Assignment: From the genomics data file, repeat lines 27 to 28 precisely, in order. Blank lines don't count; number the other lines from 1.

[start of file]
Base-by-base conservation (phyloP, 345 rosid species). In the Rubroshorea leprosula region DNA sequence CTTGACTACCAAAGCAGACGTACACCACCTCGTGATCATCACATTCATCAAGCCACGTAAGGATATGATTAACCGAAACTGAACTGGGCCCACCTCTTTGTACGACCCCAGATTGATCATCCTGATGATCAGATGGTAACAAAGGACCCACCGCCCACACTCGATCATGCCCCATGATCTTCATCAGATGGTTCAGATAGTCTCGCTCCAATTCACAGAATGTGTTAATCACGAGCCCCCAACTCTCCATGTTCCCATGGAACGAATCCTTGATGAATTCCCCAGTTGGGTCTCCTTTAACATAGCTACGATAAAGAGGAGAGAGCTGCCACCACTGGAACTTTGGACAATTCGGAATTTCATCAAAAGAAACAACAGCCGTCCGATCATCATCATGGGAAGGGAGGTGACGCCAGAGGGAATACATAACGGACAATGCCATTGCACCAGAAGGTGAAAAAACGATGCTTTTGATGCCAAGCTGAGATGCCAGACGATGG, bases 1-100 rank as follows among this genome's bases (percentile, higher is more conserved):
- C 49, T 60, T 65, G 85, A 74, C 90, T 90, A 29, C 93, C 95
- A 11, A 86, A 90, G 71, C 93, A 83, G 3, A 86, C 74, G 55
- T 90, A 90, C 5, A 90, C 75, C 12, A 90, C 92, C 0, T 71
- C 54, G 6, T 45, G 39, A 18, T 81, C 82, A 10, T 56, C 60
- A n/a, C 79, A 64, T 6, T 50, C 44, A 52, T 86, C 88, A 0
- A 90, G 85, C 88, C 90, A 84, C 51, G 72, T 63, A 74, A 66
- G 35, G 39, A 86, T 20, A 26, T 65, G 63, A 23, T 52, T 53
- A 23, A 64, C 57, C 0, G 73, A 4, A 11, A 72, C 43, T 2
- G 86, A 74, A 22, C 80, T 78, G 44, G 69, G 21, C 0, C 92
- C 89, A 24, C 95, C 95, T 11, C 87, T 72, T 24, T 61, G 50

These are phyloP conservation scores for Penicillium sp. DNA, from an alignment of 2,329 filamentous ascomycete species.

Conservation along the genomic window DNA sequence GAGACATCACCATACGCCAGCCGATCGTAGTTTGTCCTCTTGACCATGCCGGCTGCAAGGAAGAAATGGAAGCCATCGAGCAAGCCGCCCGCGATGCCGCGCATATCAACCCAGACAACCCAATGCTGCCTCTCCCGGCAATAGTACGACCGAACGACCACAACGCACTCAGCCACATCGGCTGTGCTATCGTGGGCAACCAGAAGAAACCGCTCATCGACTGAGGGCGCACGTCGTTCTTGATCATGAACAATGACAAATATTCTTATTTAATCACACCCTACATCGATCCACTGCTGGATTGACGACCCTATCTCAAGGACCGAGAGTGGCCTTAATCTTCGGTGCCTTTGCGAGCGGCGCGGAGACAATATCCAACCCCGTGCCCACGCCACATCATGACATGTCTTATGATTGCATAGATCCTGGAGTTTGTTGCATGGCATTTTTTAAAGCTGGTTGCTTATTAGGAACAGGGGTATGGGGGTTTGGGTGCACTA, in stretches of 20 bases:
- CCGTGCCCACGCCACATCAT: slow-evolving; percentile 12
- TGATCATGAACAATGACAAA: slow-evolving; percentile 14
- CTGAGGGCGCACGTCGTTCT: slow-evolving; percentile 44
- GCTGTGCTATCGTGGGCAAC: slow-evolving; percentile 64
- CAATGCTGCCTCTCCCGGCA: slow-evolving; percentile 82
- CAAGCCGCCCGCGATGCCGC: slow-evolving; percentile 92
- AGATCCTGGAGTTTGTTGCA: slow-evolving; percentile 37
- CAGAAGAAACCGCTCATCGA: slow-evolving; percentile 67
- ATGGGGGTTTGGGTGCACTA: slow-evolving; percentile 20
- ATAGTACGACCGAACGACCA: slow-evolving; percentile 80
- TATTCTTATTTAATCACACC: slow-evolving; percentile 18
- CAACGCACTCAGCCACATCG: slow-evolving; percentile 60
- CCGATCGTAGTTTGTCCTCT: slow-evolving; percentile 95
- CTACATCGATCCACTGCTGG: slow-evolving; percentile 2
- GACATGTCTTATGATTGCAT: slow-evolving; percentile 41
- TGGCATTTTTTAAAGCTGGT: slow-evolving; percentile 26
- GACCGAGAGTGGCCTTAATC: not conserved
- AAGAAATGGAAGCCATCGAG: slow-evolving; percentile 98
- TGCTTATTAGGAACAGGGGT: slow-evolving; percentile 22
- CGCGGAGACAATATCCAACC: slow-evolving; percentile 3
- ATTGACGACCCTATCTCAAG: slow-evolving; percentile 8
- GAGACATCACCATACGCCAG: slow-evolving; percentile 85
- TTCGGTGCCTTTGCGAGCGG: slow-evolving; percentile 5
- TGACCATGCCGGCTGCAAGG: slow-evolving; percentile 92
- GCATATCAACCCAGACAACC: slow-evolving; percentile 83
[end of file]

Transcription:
- CTACATCGATCCACTGCTGG: slow-evolving; percentile 2
- GACATGTCTTATGATTGCAT: slow-evolving; percentile 41